The peddlers checked in, but they didn’t check out.
That borrowed Roach Motel tagline sums up the latest development in the news story of Wilton’s recent door-to-door solicitor problem. Last week, town officials began receiving multiple complaints about sales reps from Aptive Environmental, the Norwalk-based pest control company, going door-to-door and being very persistent in trying to sell their services.
Until Tuesday, June 5, Aptive representatives had been soliciting legally with permits they’d obtained from the Police Department as allowed by town ordinances. The company had approximately 25 individuals registered and permitted through the Wilton PD to do so.
But on Tuesday afternoon, Wilton Police Chief John Lynch suspended those permits when it was discovered that those same representatives weren’t licensed with the state.
According to First Selectwoman Lynne Vanderslice, police officers reached out to the State Consumer Protection Agency to inquire about Aptive. Wilton officers were informed that each of Aptive’s sales representatives were required to obtain a particular license from the CT Department of Energy and Environmental Protection (DEEP). However, cross-checking the names of the Aptive solicitors working in Wilton with the DEEP list of licensed pest control sales reps, Wilton police officers discovered none of Aptive’s permitted vendors had that particular license from DEEP.
Police immediately contacted Aptive and advised the company representative that the company was in violation of state statute and would be charged if anyone continued to solicit. According to a statement from Vanderslice issued at around 6 p.m. Tuesday evening, Aptive agreed to stop soliciting in Wilton.
However, GOOD Morning Wilton saw several posts on social media (Facebook) made by residents reporting that they continued to receive solicitations and sales calls at their homes from Aptive sales reps, even beyond 6 p.m. Tuesday. Wilton Police Captain Rob Cipolla reiterated that residents should call the police department if any Aptive representative shows up and tries to make a sales call. Anyone discovered, Wednesday or thereafter, with a suspended permit should be reported to the police department at 203.834.6260. Vanderslice also said that any questions related to the suspension of the permits should be addressed to the Police Department’s Chief Information Officer, Lt. Robert Kluk.
“I want to thank the Wilton Police Department and Chief Lynch for their diligence in responding to residents and for their commitment to our community. I also want to thank residents for contacting us about this and other matters. Whether through direct communication or the use of SeeClickFix, it is only through such communication, that employees of the town can effectively address resident concerns,” Vanderslice said.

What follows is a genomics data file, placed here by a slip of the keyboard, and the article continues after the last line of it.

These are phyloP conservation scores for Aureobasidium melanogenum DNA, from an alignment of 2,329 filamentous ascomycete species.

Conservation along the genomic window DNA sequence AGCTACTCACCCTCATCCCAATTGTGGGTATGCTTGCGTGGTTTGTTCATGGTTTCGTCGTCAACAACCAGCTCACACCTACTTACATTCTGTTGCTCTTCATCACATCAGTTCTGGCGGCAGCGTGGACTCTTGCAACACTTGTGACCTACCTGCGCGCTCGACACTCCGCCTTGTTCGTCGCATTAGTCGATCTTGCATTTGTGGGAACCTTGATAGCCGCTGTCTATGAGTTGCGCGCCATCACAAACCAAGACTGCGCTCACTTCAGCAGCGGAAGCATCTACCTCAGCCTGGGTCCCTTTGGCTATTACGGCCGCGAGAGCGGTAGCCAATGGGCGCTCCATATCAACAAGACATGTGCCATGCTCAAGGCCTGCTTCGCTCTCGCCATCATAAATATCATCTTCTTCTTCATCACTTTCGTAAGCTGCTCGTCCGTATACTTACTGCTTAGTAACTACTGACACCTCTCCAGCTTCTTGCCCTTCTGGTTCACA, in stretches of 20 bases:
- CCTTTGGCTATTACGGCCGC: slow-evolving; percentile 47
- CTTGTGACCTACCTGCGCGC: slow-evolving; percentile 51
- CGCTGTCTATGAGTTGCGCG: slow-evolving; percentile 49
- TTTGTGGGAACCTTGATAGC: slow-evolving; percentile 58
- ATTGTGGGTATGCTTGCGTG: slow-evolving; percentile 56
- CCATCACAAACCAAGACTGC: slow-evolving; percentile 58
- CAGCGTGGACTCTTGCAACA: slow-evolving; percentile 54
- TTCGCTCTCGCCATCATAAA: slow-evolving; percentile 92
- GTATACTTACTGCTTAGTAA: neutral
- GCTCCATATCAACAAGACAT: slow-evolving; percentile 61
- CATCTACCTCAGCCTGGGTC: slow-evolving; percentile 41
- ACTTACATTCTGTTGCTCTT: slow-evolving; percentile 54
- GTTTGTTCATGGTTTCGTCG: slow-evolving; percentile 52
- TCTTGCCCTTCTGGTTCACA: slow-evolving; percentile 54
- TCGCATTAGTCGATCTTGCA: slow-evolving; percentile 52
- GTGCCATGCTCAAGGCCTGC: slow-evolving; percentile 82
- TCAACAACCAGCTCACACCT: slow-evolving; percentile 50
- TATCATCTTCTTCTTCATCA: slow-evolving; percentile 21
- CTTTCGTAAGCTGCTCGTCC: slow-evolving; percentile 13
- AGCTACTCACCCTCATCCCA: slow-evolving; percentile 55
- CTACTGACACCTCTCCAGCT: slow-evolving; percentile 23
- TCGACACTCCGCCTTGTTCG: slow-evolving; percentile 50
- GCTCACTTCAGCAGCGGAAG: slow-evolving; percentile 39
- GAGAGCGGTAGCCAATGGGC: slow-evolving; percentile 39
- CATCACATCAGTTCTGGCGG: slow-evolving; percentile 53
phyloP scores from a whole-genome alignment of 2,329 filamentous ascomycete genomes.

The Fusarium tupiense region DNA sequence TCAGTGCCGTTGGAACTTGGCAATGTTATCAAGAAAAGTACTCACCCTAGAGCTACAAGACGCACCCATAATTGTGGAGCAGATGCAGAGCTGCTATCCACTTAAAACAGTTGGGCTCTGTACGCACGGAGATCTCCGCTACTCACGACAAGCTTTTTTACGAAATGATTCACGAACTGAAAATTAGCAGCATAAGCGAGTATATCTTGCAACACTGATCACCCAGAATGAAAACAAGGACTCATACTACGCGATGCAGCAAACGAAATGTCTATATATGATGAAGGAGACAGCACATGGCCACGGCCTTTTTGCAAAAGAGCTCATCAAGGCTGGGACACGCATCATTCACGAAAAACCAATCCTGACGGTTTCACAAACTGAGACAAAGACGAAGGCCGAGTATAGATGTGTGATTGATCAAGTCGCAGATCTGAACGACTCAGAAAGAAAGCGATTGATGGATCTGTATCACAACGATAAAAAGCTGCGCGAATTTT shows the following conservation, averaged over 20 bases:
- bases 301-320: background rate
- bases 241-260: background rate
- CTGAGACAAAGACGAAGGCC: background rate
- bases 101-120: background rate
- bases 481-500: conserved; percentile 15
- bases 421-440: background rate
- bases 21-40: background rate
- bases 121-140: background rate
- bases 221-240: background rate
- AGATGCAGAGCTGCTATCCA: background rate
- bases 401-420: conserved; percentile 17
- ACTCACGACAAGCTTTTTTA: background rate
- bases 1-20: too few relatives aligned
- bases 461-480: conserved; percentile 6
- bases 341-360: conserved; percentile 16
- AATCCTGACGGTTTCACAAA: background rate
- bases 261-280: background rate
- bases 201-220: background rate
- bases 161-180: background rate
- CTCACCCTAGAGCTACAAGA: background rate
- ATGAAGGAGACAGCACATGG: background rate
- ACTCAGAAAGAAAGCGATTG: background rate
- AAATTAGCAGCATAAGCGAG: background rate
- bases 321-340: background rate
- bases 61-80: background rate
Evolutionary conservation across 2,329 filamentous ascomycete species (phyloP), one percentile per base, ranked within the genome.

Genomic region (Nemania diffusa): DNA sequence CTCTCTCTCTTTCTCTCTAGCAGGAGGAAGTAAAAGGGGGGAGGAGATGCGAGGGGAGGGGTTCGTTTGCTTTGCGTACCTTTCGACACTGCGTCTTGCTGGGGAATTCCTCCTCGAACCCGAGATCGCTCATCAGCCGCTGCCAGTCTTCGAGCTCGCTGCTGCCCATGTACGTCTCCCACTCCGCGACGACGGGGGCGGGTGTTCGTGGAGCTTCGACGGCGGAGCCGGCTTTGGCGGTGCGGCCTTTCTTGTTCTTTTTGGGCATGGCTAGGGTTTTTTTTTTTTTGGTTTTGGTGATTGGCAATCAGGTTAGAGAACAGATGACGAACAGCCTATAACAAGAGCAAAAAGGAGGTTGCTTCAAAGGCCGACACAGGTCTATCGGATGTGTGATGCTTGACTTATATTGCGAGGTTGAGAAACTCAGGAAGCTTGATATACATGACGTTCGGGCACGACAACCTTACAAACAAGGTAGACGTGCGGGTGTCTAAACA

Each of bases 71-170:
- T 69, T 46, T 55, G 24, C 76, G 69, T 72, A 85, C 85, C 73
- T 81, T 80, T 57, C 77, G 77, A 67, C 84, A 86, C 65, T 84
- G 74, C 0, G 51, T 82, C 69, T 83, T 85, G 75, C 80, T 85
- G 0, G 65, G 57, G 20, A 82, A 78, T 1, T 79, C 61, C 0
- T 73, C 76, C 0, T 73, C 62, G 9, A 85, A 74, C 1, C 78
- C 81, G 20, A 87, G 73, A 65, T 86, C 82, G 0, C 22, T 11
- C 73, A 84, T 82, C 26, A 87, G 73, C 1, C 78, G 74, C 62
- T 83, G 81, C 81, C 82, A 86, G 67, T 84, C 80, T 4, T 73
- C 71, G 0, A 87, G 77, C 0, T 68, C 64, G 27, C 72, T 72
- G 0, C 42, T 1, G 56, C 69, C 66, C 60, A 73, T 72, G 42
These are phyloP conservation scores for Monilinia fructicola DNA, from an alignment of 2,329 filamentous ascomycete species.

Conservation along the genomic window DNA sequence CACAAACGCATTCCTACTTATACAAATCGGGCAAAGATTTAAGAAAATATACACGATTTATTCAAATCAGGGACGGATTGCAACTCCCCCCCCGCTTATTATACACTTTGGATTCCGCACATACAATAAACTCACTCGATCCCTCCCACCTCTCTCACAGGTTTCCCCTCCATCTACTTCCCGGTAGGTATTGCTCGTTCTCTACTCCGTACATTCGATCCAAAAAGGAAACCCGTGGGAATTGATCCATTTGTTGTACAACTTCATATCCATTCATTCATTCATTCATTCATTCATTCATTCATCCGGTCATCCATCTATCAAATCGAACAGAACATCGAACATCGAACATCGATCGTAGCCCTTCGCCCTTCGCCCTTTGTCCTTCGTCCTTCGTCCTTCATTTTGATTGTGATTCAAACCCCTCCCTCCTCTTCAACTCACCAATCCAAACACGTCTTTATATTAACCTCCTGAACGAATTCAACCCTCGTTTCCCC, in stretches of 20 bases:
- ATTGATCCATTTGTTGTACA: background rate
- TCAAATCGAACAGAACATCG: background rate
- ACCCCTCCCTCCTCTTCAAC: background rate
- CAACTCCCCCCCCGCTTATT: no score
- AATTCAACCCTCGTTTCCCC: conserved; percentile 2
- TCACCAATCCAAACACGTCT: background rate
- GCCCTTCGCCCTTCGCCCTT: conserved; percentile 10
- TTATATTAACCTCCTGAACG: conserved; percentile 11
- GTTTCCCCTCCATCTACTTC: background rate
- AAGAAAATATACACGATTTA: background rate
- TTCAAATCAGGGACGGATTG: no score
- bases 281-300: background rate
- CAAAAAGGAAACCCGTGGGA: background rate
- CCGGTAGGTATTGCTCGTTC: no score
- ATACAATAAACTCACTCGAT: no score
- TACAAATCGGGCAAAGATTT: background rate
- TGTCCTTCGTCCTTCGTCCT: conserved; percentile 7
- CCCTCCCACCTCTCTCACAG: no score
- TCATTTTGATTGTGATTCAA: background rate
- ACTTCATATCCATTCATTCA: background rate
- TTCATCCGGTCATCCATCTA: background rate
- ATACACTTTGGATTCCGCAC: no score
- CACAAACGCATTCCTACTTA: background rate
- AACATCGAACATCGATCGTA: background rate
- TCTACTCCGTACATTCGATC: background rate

Last week, Vanderslice told GOOD Morning Wilton that town officials would re-examine peddling ordinances in light of issues raised by the latest events. While door-to-door solicitation and peddling is allowable as free speech, the town does have certain limits spelled out in its ordinances. Any proposed changes to ordinances would have to be submitted to a Town Meeting vote.
Town counsel Ira Bloom is currently researching whether further limits could be placed on commercial solicitation.
During Monday night’s Board of Selectmen meeting, Lynch said one issue that should be examined is the time of day door-to-door solicitation is permitted.
“One of the glaring deficiencies in the ordinance is the timeline. It currently says a half-hour after dusk. Dusk is half-hour after sunset–that’s currently 9:15 or 9:20 p.m.. I don’t know that it’s appropriate, and I have heard from residents and well as Lynne that that’s completely inappropriate for somebody to be knocking on the door, it’s almost dark and it’s 9:15 p.m.. Maybe set some defining hours, and look at what other communities are doing,” Lynch told the BOS members.
Currently only commercial solicitors are required to register with police. Political, religious and non-profit solicitors do not have to register or seek a permit.
Knock, Knock! Who’s There?
Only hours after last Thursday’s publication of GMW‘s story last week on the recent rise in resident complaints about persistent sales calls, one of those very same persistent sales reps from Aptive knocked on the door of the home of GMW editor Heather Borden Herve. (He arrived on his Segway, as residents have reported seeing on other occasions.) Wearing a Wilton Police-issued permit that bore his name, the sales rep used many of the same methods that other residents had complained about in social media discussions–methods that might not have necessarily been illegal or misrepresenting the company, but that were questionable.
Below are excerpts from a 15-minute conversation that GMW recorded.
He was exceedingly interested in gathering personal information. He did not want to leave without getting our identifying data–a phone number, an email, even a photograph of a bill from our current pest control company. He repeatedly pushed for this information. He even promised a rate decrease if only he could take a photo of that bill. Even when I expressed that it made me feel uncomfortable, he persisted.
GMW: I don’t know that I feel so comfortable having you take a picture of something.
Sales Rep: Oh, sure, and it’s not anything that has to have any sort of like personal information. … even if it’s just something that says like so-and-so Pest Control, and your name. Then my company knows that I’m giving a switchover rate to a switchover customer.
Even when I repeated I didn’t want to give personal information, he continued with the hard sell.
Sales Rep: So what was your first name, ma’am?
GMW: Same thing. I’m still not comfortable giving out personal information. Do have any materials you could leave for me that I could-